Tag Archives: games

My review of the British Poetry Alexa skill

Being the owner of an Amazon Echo and a lover of poetry, I recently enabled the Alexa skill of the same name, https://www.amazon.co.uk/Adam-Krell-British-Poetry/dp/B07B269592.

The British Poetry Alexa skill enables the user of an Echo to ask that a poem is read. There is also the opportunity to play a game to test your knowledge of British poetry.

Turning first to the read a poem feature, I found this rather hit and miss. For example on asking for a poem by the famous composer of humorous verse, Edward Lear, a poem by Sir Thomas Wyatt was voiced by Alexa. Just how Edward Lear can be equated with Sir Thomas Wyatt astounds me! I had more luck when requesting that a poem by Shakespeare, Wordsworth or William Blake be read. Had British Poetry not found the latter poets I would have disabled the British Poetry skill.

I previously favourably reviewed the My Poems Alexa skill, https://kmorrispoet.com/2019/10/31/my-review-of-my-poems-an-alexa-skill-enabling-the-amazon-echo-user-to-listen-to-poetry/. In that review I commend the fact that the poetry in My Poems is voiced by human actors. Unfortunately this is not the case with the British Poetry Alexa skill.

As regards the facility enabling the user of British Poetry to play a game, I enjoyed using this aspect of the app. The player is read the first few lines of a poem and then asked to say who the poet in question is. There are 3 options to choose from and I must confess to having crossed my fingers on several occasions and made a wild guess as to who the poet in question was!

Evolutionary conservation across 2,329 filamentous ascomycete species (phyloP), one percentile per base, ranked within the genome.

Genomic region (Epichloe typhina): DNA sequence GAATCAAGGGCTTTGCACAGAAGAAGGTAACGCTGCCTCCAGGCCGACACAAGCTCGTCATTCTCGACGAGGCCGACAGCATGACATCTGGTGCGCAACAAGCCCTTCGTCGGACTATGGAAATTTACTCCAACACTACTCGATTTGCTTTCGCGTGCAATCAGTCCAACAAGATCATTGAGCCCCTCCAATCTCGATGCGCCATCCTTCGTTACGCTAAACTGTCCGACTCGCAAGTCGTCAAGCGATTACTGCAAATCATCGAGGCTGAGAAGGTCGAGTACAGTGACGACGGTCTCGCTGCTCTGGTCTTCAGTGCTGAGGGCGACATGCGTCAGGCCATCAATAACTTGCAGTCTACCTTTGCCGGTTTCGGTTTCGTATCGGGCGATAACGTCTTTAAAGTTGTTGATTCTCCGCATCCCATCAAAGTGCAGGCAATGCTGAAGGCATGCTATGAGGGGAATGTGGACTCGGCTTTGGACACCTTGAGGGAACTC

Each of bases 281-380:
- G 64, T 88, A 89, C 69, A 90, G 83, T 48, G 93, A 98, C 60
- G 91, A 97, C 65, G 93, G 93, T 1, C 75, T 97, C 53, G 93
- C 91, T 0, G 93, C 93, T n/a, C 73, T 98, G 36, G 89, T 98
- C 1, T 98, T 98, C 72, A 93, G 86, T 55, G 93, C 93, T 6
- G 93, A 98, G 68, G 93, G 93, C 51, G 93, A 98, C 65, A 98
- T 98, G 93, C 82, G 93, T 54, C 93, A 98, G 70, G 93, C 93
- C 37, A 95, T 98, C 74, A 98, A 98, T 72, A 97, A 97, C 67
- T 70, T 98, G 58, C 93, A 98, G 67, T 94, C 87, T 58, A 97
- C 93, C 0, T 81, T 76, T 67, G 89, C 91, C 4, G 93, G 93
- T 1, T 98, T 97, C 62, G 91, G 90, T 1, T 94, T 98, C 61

Whilst (as mentioned above), the facility enabling the user to request that a particular poem is read is rather hit and miss, I did enjoy the game aspect of the British Poetry Alexa skill, and I shall return to play another day. However the My Poems app is, I believe of much more value to the lover of poetry.

Kevin

Cricket

Oh sleepy cricket
Where the languid batsman keeps his wicket.
I well recall
The sound of bat on ball.
Wicket after wicket did fall.
Then with one master stroke
A boy the classroom window broke …!

The above is based on my recollection of a game of cricket in which I participated while attending a school for the blind in Liverpool. We used footballs containing ballbearings in order that those with little or no sight could identify where the ball was (cricket balls would have been far too dangerous)!

Ball

A child plays ball below.
A long time ago
I lay in bed
The same sound running through my head.
The thud of ball on wall
Is all I recall.
The ball is now still
As evening falls over Beulah Hill.

As I wrote this, a child and an adult played ball in the garden below my home. The sound brought to mind lying in bed at boarding school (I was sick), as children played football in the playground below my window. The poem was penned today (as the game took place).

Chinese Whispers

“A Victorian lady has just walked past” my mum remarked as we walked through Liverpool city centre.

“A Victorian lady has just walked past?” I repeated in disbelief.

“No, I said a tall young lady has just walked past. How could a Victorian lady have just walked past?” my mum asked.

“She might have been in fancy dress” I responded.

 

The above exchange reminded me of Chinese Whispers, a game in which the first player says something which is relaid to the next person in the group who then passes it on to another player. The last person in the group is asked what he heard and this is compared with what was originally said. So

“Don’t be late for dinner tonight” becomes “I won’t be late tonight” or something even more bizarre!

 

Prior to the exchange my mum, her partner and I had just visited Liverpool’s historic Central Library the first part of which was constructed in 1860. I can only conjecture that my mind, still being full of the Victorian buildings somehow transformed “tall young lady” into “Victorian lady!” Perhaps I need to have my hearing tested!

 

You can find out more about Liverpool’s Central Library by visiting the following link http://en.wikipedia.org/wiki/Liverpool_Central_Library